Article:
# On the fundamental favor of usage of imaginary numbers over polar and spheric coordinates

So, I've been doing a little bit of research lately and stumbled upon two neat explanations, cases in favor maybe, of complex numbers. One said that complex numbers tried to explain rotation on a plane. The other explained that imaginary numbers can be thought of as a way of scaling a circle backwards (shrinking it). But, why would I favor the use of complex numbers when I can do all that using polar and spherical coordinates?

I guess my question is, how can we physically think about complex numbers? To set the tone: I understand we can use natural numbers to talk about finite measurable quantities such as 3 apples. We can use integers to express debt. We can use rational numbers to express proportions. And we can use real numbers to explain approximations. But why do we have imaginary numbers other than to explain rotation and scaling?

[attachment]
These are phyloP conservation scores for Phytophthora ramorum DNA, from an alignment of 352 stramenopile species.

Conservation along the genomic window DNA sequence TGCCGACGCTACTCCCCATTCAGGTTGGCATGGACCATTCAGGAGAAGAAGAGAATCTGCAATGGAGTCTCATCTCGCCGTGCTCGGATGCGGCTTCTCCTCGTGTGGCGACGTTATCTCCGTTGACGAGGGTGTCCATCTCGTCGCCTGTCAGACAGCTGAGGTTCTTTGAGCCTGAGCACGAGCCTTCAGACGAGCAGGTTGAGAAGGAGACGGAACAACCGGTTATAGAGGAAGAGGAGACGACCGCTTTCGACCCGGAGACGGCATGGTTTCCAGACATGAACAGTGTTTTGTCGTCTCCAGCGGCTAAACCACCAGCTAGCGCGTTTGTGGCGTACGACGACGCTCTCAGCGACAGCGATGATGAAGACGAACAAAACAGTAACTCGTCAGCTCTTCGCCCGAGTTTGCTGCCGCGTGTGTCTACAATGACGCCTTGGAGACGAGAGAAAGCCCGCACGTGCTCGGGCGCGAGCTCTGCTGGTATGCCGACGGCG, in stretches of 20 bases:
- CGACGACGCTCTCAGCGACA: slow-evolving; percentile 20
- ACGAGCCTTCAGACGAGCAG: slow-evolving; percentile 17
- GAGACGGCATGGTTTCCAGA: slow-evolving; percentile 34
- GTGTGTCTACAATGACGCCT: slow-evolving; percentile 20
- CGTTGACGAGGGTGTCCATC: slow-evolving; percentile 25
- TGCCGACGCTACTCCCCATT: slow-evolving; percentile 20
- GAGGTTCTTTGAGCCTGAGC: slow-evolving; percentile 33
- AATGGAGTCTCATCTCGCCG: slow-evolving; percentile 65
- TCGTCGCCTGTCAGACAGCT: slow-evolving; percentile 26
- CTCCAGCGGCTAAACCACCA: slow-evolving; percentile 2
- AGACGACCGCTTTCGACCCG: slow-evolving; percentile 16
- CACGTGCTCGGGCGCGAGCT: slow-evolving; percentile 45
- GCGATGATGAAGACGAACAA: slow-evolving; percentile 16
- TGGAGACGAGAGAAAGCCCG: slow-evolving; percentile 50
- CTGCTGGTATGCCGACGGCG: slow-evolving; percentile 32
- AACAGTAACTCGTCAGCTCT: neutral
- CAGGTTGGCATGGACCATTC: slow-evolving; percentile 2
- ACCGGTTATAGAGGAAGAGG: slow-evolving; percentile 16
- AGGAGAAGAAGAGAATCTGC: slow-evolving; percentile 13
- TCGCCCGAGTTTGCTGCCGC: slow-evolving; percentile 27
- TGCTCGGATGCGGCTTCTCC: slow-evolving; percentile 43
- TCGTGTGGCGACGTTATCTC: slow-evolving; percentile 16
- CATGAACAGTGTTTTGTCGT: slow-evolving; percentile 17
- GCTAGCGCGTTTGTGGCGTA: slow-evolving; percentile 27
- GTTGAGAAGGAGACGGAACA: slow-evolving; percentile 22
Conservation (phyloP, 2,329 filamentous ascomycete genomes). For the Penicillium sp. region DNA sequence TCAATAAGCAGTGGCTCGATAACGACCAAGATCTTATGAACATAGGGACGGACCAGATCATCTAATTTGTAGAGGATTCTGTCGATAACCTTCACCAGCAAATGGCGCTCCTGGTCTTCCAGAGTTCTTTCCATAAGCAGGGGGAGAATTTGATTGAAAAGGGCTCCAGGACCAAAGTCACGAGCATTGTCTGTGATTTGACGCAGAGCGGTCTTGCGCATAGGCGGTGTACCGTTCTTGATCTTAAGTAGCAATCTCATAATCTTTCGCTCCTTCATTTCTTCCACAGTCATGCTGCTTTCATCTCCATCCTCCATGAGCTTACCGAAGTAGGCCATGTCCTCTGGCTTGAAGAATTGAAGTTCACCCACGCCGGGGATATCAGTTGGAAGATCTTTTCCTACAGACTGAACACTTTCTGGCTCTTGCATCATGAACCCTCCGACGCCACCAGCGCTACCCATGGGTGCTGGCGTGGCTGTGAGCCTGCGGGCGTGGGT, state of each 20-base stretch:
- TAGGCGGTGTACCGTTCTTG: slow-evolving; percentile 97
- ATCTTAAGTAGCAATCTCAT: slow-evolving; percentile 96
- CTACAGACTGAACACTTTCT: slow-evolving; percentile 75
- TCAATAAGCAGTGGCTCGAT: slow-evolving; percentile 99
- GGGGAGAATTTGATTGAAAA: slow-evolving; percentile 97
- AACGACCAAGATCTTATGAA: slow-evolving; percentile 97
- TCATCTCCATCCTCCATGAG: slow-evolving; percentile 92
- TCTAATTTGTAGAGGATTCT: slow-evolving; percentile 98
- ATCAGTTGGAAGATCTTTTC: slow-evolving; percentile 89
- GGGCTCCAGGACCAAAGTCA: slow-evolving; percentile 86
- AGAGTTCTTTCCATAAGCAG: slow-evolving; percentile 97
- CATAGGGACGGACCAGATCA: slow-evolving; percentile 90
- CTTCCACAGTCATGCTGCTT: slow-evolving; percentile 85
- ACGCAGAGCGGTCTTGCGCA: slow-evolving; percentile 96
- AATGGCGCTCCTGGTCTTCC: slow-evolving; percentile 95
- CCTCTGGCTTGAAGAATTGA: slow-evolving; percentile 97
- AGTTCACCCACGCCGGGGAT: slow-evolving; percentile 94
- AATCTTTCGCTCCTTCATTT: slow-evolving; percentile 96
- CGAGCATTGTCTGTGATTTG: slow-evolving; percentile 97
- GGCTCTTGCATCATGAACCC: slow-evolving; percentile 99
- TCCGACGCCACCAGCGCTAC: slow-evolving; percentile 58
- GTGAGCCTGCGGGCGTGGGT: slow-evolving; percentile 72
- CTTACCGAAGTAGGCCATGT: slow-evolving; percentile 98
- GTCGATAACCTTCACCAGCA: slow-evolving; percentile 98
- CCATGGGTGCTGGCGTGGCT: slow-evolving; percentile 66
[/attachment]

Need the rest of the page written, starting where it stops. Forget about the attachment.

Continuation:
Thanks in advance.

• In EE complex numbers are often used to describe waves. When many waves of same frequency but with varying phases and amplitudes interfere, it is simpler to use complex numbers to add them up. This is actually similar to prof. Israel's suggestion. – Jyrki Lahtonen Mar 14 '14 at 6:28

## 1 Answer

If you want something really physical: quantum mechanics requires complex numbers.